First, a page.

Mid-century Modern is not one style; instead it describes a design movement of the middle decades of the 20th century. It often refers to the postwar era, ca. 1945 to 1965, but, in many discussions of architecture, antecedents are included, moving the time frame back to the 1930s or even the 1920s. MCM comprises several house types and styles. The importance of this period is magnified by the sheer number of houses built as the country rebounded from the Depression and World War II.
History professor George Marcus recently wrote a book entitled Total Design, Architecture and Interiors of Iconic Modern Houses. What’s on the cover? Not a house by Schindler or Neutra, Gropius or even Wright. No, it’s Greene & Greene’s Gamble House in Pasadena, an American Arts & Crafts exemplar built in 1908. Marcus’s lineup of iconic modern houses starts with the Prairie School and work by Charles Rennie Mackintosh—that is, proto-modern houses, followed by those of van der Rohe, Saarinen, and Aalto. In her updated A Field Guide to American Houses, Virginia McAlester broadly classifies Prairie and Craftsman houses as “modern” architecture. The link has been made, a continuum established.
The genesis of Mid-century Modern houses is easy to trace to the preceding Arts & Crafts movement and houses of the Prairie School. Substitute concrete for its carefully laid Roman brick, and plate glass for the leaded windows, and Wright’s Robie House is recognizable as a precursor of International Style. Arts & Crafts and American Modern styles share a dislike of overt historicism and ornamentation. The forms are low, the distinction between indoors and outside is blurred. Built-ins help assure that the interiors are uncluttered. A simplified hearth is the focal point in an open plan.
With a tremendous building boom starting in the 1920s, California was a hotbed for mid-century residential design. Important names include Joseph Eichler, a philosophical developer who brought modernism to family homes in the San Francisco Bay Area and Los Angeles. Architect Richard Neutra (who spent time at Wright’s Taliesin in Wisconsin) designed striking residences for the southern California landscape. More than 2,500 MCM houses were built in Palm Springs by one builder alone, who worked with prominent architects.
Mid-century Modern enclaves are found all over the country, however, many of them with architect-designed houses. The drawing at the top of the page, for example, is based on a house by architect Ralph Haver, who practiced in the Phoenix, Arizona, area starting in 1945.
What about Ranch houses? As developed by Cliff May as early as 1932, the California Ranch is a recognized style under the Mid-century Modern umbrella. The postwar ranch, the split-level, and the A-frame are forms, not necessarily styles. Many ranches embodied 1950s modernism, but others were “traditional.” The term Atomic Ranch is used for somewhat streamlined, space-age ranches with futuristic references and an embrace of new materials like plywood and laminates.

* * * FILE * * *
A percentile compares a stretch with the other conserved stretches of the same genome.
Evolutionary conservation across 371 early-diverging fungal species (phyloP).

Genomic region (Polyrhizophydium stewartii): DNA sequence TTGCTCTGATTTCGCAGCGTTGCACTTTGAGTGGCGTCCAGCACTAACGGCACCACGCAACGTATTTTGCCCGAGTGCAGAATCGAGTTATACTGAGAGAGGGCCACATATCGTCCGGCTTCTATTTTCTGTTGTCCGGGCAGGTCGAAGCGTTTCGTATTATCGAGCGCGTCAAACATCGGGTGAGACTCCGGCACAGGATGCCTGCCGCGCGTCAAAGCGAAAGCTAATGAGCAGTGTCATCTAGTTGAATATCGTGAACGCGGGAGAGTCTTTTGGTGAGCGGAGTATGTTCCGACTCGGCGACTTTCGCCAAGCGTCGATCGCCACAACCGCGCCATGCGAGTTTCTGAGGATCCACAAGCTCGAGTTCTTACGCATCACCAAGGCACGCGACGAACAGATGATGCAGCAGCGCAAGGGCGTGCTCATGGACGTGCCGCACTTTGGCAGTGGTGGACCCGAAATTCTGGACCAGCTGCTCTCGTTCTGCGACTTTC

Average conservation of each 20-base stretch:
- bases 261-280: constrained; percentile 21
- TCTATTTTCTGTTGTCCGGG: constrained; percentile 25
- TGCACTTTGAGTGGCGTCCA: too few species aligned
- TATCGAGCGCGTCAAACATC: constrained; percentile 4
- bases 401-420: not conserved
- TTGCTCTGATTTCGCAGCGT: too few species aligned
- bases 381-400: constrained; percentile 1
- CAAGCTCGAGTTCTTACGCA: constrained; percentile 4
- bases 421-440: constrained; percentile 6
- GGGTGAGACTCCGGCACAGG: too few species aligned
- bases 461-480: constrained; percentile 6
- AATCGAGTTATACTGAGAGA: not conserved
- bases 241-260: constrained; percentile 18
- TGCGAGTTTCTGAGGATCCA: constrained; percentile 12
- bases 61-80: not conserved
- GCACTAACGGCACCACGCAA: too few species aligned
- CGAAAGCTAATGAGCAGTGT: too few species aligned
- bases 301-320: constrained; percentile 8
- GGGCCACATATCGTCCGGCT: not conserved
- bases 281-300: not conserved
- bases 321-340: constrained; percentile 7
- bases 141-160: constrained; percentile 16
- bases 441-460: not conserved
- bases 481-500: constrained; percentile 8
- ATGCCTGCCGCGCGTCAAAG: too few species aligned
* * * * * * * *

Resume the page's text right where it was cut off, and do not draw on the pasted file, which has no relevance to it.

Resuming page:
The best houses reveal what the lesser suburban houses were trying to emulate. Inspiration lies in amoeboid pools and generous patios, flat masonry fireplace walls and raised hearths, low-slung furniture, monochromatic carpeting, and open architecture. Restoration-minded householders are buying up Ranches and MCM houses (not all of them stellar examples) to remake them, with the gift of hindsight, to be better than they were. That’s just what happened with Arts & Crafts Bungalows.
Bypassing types such as the split-level, the ranch, and the A-frame, consciously Modern-design houses seem to fall into three broad stylistic categories by mid-century.
• GROUND-HUGGING massing and horizontal lines, seen especially in windows, follow the flat or low-pitched roof free of dormers. Tucked into the landscape, many houses appear to be one level. The sheltered entry is downplayed.
• LARGE WINDOWS and generous glazing are common: consider the glazed gable in Contemporary houses, the window walls and ribbon windows of International Style, and wide “picture windows” in suburban examples.
• DESIGN AUSTERITY, though most pronounced in the International Style, is apparent in Modern houses and even postwar ranches. Casings are absent or unadorned, no turnings are seen in porch parts, wall surfaces are plain.
• MODERNITY shows up in a more open interior plan, which often segregates the public area from bedrooms, and also in the adoption of such postwar materials as plate glass, plywood, concrete, and laminates.
Modern Domestic Interiors
Spanning 40 years and with so many houses, decorating is bound to be varied: academic, traditional, atomic kitsch. Today’s owners can choose from the best design of the era; start with the decade when the house was built. In the Forties, for example, traditionalists leaned toward French design; Modernists took a cue from Italian, Scandinavian, and British innovators. Some interiors have a sumptuous Hollywood feeling, while other houses are spare and austere with Modern furnishings. The Fifties and Sixties are familiar still, with their grasscloth, laminate countertops, and mosaic tile. Unadorned wood paneling and furniture might be pale (maple, beech) or dark (teak). MCM furniture is available as still-affordable antiques and as reissues by Herman Miller, Knoll, and others, with catalog companies such as Design Within Reach selling direct to consumers. Furniture by Bertoia, Breuer, the Eameses, Le Corbusier, Platner, Saarinen, and more remain in production.
MANY MORE RECOMMENDATIONS at oldhouseonline.com/modern-bookshelf
See a Mid-century Modern house tour: A West Coast 1957 Modern House.